Taxonomy term

physics

Going subterranean: Repurposed mines become innovative labs

Around the world, old mines are finding new life as underground research facilities, offering scientists unique ways to answer some of science’s biggest questions — from investigations of natural resources, seismic activity and carbon sequestration, to less obvious topics like biofuel development and how life began on Earth — and, maybe, on other planets as well. 

05 Nov 2018

Laser experiments illuminate landslide physics

How does cereal pour from the box? Why do grains of wheat become wedged inside a hopper? What happens to soil when a slope collapses in a landslide? And, more broadly, what do these diverse phenomena have to do with each other?
 
11 Jul 2015

TV: Discovery Channel grows more curious

Discovery Channel’s new science series "Curiosity" featuring celebrity hosts asking big questions premiered with a bang this week, with an episode starring Stephen Hawking that wondered whether God created the universe.

12 Aug 2011

Raindrop study splashes old assumptions

Predicting the weather has been central to human civilization since the Babylonians started studying cloud patterns in 650 B.C. The key to weather predictions is making correct assumptions. Today, instruments like Doppler radar that measure rainfall work under the assumption that raindrops fall at their terminal velocity. A new study, however, shows that some raindrops fall faster than they should, indicating rainfall instruments — and by extension, weather forecasts — may need some tweaking.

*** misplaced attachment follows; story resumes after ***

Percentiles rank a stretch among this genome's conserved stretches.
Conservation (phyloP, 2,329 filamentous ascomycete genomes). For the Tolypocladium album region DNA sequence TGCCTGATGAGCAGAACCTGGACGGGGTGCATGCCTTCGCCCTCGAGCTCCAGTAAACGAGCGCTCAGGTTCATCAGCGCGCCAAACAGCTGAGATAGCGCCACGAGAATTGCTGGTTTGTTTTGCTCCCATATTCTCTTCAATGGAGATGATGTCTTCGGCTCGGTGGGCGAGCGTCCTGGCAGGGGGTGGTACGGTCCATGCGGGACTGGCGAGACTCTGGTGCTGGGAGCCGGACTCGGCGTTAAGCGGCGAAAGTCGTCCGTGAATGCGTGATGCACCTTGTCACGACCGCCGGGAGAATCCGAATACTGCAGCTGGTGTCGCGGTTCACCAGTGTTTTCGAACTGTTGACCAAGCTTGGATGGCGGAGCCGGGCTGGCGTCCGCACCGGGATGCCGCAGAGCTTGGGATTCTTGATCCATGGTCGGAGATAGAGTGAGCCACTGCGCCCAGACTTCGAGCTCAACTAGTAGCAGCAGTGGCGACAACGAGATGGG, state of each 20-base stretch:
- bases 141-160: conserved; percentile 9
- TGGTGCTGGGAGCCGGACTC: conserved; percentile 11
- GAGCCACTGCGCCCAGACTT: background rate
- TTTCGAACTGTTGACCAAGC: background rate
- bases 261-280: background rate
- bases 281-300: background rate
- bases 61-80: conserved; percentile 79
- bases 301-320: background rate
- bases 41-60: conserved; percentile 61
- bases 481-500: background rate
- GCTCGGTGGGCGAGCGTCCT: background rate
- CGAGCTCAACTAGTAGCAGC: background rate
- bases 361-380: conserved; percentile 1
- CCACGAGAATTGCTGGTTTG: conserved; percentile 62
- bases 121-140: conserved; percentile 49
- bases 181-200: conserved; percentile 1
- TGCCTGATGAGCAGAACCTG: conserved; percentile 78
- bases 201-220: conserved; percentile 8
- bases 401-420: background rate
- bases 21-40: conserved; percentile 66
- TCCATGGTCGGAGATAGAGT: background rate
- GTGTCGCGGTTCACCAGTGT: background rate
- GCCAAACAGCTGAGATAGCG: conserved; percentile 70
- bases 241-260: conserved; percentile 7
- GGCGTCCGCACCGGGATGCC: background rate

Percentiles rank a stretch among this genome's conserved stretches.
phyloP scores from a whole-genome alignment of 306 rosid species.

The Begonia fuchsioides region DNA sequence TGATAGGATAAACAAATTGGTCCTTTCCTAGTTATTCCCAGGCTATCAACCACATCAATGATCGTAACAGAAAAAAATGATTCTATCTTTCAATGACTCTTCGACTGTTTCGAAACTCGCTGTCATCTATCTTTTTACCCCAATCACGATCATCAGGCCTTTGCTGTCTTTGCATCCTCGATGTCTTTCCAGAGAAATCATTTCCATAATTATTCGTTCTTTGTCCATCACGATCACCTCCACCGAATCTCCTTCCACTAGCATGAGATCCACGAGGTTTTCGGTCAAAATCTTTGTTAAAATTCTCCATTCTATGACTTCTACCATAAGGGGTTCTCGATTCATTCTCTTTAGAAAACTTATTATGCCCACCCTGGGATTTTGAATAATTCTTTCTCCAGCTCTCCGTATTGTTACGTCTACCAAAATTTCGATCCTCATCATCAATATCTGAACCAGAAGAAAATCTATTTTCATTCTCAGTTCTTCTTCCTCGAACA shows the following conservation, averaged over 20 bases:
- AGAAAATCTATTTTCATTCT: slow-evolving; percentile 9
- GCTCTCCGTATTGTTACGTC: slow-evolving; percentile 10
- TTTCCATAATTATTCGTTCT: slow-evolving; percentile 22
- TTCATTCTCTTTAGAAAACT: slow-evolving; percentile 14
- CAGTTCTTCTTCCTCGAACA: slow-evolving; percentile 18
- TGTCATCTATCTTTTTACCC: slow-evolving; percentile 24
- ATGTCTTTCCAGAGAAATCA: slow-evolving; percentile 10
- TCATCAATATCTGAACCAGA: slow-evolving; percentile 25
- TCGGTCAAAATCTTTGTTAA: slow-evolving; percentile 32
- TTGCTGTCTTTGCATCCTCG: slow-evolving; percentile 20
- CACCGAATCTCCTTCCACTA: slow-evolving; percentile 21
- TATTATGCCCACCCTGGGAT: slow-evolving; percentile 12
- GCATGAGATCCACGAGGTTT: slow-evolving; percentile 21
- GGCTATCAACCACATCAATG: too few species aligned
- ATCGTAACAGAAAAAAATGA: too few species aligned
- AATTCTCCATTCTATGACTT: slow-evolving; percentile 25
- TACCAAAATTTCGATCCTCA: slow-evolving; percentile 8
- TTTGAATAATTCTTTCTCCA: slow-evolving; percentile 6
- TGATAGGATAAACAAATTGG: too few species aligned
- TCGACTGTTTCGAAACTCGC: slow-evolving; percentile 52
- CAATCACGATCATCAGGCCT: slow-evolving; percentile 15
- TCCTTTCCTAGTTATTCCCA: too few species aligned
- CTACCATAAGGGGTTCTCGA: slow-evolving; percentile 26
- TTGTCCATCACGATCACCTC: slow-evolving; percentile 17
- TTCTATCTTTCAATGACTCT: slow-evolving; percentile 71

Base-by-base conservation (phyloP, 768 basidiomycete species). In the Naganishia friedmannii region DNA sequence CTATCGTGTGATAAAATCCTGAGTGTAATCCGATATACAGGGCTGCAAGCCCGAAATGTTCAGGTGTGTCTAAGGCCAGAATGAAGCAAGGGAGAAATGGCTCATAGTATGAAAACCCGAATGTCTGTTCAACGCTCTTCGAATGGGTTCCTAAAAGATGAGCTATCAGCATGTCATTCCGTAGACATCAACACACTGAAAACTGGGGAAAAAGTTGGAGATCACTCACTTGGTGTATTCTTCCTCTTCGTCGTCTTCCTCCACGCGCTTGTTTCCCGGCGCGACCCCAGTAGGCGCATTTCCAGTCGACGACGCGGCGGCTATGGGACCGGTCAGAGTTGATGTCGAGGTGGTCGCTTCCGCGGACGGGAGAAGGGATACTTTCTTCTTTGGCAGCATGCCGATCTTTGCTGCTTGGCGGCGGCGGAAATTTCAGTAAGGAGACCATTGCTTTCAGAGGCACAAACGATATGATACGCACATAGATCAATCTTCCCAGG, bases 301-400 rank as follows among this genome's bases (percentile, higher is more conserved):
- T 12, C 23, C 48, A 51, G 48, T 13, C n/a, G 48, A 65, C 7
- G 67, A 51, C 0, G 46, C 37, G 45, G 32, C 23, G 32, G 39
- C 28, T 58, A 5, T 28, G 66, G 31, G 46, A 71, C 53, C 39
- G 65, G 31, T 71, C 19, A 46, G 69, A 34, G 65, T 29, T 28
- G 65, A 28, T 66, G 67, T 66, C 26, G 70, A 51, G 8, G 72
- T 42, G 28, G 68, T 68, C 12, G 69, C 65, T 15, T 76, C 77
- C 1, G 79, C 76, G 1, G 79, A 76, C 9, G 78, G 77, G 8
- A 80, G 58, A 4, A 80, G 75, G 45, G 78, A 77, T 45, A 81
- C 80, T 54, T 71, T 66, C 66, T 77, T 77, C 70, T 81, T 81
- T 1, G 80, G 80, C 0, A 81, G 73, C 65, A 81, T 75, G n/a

23 Jul 2009

Benchmarks: May 29, 1919: Solar eclipse "proves" relativity

By Nate Burgess

On May 29, 1919, the moon’s silhouette crept slowly over the sun, bringing premature night to observers in a broad swath of the Southern Hemisphere between South America and Africa. Few onlookers realized that this event would provide the first successful test of Albert Einstein’s theory of relativity.

01 Jun 2009

Electrical failure shuts collider down for the winter

Well, it had a short run: Only nine days after going online Sept. 10, CERN's Large Hadron Collider has already gone south for the winter, due to an electrical failure Friday. The LHC was always scheduled for winter shutdown and maintenance, due to the costs of fuel, but that wasn't supposed to happen until the end of November. Now, CERN says, the necessary inspections and repairs will likely not be completed much before that scheduled shutdown date.

24 Sep 2008

The Big Turn-On

Tuesday, Sept. 9, 11:30 a.m. EDT — Fourteen years in the making, the $8 billion Large Hadron Collider comes online Wednesday at last (although, when you think about it, that's not really that long to wait for a machine that may reveal some of the mysteries of the universe).

The switch-on is provoking strong public reaction: Scientists are excited and eager to see what the LHC can do; alarmists are worried about the end of the world. And one person made a funny rap.

09 Sep 2008